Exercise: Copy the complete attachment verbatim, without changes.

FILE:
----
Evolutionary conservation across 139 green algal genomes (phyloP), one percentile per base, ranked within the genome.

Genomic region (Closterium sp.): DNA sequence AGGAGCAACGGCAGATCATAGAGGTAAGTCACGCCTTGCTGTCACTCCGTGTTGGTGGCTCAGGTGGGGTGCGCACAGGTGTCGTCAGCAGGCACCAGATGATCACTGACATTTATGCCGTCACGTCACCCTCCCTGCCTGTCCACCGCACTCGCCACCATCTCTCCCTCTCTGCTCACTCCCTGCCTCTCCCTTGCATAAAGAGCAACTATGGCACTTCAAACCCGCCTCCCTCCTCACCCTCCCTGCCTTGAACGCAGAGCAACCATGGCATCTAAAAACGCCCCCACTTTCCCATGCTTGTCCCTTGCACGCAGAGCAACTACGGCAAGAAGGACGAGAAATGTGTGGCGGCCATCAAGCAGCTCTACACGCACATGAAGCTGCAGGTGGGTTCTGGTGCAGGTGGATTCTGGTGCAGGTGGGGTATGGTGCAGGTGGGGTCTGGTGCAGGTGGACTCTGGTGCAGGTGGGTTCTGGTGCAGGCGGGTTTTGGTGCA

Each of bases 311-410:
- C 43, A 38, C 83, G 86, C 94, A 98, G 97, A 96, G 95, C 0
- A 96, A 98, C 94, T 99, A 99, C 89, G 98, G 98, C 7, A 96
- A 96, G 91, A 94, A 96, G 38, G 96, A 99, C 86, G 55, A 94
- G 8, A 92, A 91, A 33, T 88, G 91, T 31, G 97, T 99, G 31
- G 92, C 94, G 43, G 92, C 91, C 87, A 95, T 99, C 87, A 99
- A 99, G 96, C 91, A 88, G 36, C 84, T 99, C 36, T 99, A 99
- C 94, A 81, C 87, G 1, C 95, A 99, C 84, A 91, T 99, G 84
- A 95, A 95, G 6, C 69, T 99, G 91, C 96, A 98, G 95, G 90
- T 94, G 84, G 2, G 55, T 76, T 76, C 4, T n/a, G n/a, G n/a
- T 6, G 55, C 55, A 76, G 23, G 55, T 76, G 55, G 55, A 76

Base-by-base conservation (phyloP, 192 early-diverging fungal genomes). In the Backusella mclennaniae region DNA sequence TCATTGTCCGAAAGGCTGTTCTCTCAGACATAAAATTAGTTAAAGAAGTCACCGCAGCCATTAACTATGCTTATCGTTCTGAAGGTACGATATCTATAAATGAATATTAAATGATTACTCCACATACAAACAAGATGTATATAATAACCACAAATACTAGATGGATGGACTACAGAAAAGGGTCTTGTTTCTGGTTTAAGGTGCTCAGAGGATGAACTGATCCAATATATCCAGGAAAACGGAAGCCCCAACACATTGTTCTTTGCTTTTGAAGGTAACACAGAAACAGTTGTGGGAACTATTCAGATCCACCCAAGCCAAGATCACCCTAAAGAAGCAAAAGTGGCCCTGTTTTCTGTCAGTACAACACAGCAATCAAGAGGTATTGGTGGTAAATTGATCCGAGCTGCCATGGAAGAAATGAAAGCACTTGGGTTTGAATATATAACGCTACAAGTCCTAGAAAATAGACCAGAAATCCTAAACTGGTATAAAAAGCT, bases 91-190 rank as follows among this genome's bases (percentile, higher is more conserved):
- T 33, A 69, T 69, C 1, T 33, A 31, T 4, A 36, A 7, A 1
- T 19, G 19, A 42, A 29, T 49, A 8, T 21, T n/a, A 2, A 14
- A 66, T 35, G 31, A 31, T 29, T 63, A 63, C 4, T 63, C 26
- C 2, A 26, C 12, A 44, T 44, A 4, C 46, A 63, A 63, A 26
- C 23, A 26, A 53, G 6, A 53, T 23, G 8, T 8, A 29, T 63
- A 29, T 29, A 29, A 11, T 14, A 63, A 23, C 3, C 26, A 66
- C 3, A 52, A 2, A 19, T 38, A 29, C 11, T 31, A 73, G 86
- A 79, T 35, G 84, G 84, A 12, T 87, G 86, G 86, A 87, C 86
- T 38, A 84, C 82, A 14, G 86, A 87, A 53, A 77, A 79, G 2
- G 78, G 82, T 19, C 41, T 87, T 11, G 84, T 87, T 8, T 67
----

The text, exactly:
Evolutionary conservation across 139 green algal genomes (phyloP), one percentile per base, ranked within the genome.

Genomic region (Closterium sp.): DNA sequence AGGAGCAACGGCAGATCATAGAGGTAAGTCACGCCTTGCTGTCACTCCGTGTTGGTGGCTCAGGTGGGGTGCGCACAGGTGTCGTCAGCAGGCACCAGATGATCACTGACATTTATGCCGTCACGTCACCCTCCCTGCCTGTCCACCGCACTCGCCACCATCTCTCCCTCTCTGCTCACTCCCTGCCTCTCCCTTGCATAAAGAGCAACTATGGCACTTCAAACCCGCCTCCCTCCTCACCCTCCCTGCCTTGAACGCAGAGCAACCATGGCATCTAAAAACGCCCCCACTTTCCCATGCTTGTCCCTTGCACGCAGAGCAACTACGGCAAGAAGGACGAGAAATGTGTGGCGGCCATCAAGCAGCTCTACACGCACATGAAGCTGCAGGTGGGTTCTGGTGCAGGTGGATTCTGGTGCAGGTGGGGTATGGTGCAGGTGGGGTCTGGTGCAGGTGGACTCTGGTGCAGGTGGGTTCTGGTGCAGGCGGGTTTTGGTGCA

Each of bases 311-410:
- C 43, A 38, C 83, G 86, C 94, A 98, G 97, A 96, G 95, C 0
- A 96, A 98, C 94, T 99, A 99, C 89, G 98, G 98, C 7, A 96
- A 96, G 91, A 94, A 96, G 38, G 96, A 99, C 86, G 55, A 94
- G 8, A 92, A 91, A 33, T 88, G 91, T 31, G 97, T 99, G 31
- G 92, C 94, G 43, G 92, C 91, C 87, A 95, T 99, C 87, A 99
- A 99, G 96, C 91, A 88, G 36, C 84, T 99, C 36, T 99, A 99
- C 94, A 81, C 87, G 1, C 95, A 99, C 84, A 91, T 99, G 84
- A 95, A 95, G 6, C 69, T 99, G 91, C 96, A 98, G 95, G 90
- T 94, G 84, G 2, G 55, T 76, T 76, C 4, T n/a, G n/a, G n/a
- T 6, G 55, C 55, A 76, G 23, G 55, T 76, G 55, G 55, A 76

Base-by-base conservation (phyloP, 192 early-diverging fungal genomes). In the Backusella mclennaniae region DNA sequence TCATTGTCCGAAAGGCTGTTCTCTCAGACATAAAATTAGTTAAAGAAGTCACCGCAGCCATTAACTATGCTTATCGTTCTGAAGGTACGATATCTATAAATGAATATTAAATGATTACTCCACATACAAACAAGATGTATATAATAACCACAAATACTAGATGGATGGACTACAGAAAAGGGTCTTGTTTCTGGTTTAAGGTGCTCAGAGGATGAACTGATCCAATATATCCAGGAAAACGGAAGCCCCAACACATTGTTCTTTGCTTTTGAAGGTAACACAGAAACAGTTGTGGGAACTATTCAGATCCACCCAAGCCAAGATCACCCTAAAGAAGCAAAAGTGGCCCTGTTTTCTGTCAGTACAACACAGCAATCAAGAGGTATTGGTGGTAAATTGATCCGAGCTGCCATGGAAGAAATGAAAGCACTTGGGTTTGAATATATAACGCTACAAGTCCTAGAAAATAGACCAGAAATCCTAAACTGGTATAAAAAGCT, bases 91-190 rank as follows among this genome's bases (percentile, higher is more conserved):
- T 33, A 69, T 69, C 1, T 33, A 31, T 4, A 36, A 7, A 1
- T 19, G 19, A 42, A 29, T 49, A 8, T 21, T n/a, A 2, A 14
- A 66, T 35, G 31, A 31, T 29, T 63, A 63, C 4, T 63, C 26
- C 2, A 26, C 12, A 44, T 44, A 4, C 46, A 63, A 63, A 26
- C 23, A 26, A 53, G 6, A 53, T 23, G 8, T 8, A 29, T 63
- A 29, T 29, A 29, A 11, T 14, A 63, A 23, C 3, C 26, A 66
- C 3, A 52, A 2, A 19, T 38, A 29, C 11, T 31, A 73, G 86
- A 79, T 35, G 84, G 84, A 12, T 87, G 86, G 86, A 87, C 86
- T 38, A 84, C 82, A 14, G 86, A 87, A 53, A 77, A 79, G 2
- G 78, G 82, T 19, C 41, T 87, T 11, G 84, T 87, T 8, T 67